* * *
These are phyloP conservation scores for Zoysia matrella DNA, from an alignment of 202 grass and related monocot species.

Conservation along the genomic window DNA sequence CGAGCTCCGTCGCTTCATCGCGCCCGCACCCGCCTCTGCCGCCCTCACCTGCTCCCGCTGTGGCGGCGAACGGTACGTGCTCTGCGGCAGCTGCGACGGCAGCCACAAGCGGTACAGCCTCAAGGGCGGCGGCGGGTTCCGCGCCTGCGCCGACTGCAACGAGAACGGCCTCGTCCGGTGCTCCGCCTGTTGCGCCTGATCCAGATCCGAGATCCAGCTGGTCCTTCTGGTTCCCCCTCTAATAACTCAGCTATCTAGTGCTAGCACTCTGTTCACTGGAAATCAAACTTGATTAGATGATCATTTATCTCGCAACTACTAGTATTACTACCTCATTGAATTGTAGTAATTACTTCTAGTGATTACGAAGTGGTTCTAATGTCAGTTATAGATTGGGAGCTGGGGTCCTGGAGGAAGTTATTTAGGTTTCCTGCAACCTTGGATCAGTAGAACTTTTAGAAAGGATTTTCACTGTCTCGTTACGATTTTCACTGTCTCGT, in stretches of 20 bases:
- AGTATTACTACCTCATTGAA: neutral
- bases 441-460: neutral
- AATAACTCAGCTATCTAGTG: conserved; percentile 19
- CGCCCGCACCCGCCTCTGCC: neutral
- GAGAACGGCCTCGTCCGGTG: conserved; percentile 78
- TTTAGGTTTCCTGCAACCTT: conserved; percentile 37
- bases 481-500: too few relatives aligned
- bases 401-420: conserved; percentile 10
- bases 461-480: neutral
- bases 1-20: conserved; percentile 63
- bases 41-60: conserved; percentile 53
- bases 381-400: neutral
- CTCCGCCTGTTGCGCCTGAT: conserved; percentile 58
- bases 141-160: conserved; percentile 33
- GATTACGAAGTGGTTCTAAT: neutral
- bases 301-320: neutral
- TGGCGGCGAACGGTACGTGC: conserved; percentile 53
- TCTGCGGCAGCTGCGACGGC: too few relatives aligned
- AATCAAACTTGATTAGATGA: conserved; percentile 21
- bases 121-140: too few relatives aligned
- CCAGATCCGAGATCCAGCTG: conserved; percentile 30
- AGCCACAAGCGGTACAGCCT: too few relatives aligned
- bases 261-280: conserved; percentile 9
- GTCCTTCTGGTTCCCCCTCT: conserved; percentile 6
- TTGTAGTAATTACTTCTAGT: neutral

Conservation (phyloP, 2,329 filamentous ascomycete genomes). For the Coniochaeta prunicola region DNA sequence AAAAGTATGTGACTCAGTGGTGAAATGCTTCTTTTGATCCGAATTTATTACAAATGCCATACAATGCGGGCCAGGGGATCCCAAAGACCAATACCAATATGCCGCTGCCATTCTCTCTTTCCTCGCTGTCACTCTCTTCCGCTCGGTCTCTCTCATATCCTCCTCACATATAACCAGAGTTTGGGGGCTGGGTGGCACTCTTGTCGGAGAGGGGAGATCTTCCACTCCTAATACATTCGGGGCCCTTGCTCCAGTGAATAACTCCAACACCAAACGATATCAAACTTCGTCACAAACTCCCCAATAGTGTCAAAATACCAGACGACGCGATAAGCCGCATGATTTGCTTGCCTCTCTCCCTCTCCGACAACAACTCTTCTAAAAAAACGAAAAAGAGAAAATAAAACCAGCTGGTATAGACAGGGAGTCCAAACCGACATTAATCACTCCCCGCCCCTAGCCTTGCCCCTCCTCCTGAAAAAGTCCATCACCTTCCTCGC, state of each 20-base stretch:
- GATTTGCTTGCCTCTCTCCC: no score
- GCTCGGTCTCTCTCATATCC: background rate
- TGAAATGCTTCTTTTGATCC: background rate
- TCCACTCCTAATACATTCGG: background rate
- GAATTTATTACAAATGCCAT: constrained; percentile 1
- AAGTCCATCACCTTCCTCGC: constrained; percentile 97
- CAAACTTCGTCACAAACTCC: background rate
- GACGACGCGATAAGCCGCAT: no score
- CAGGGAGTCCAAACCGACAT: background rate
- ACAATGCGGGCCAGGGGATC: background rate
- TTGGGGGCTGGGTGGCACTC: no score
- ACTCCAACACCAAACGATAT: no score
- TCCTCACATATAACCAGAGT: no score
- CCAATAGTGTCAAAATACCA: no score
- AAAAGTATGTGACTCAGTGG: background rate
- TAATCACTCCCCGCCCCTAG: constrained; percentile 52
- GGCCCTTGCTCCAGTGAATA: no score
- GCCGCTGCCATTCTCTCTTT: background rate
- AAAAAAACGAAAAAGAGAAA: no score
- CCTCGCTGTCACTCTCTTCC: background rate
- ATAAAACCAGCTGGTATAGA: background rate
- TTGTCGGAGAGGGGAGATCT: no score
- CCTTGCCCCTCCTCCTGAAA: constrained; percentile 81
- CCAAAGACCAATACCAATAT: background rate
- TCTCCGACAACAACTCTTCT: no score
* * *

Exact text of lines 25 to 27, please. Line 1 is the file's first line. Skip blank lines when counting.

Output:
- bases 261-280: conserved; percentile 9
- GTCCTTCTGGTTCCCCCTCT: conserved; percentile 6
- TTGTAGTAATTACTTCTAGT: neutral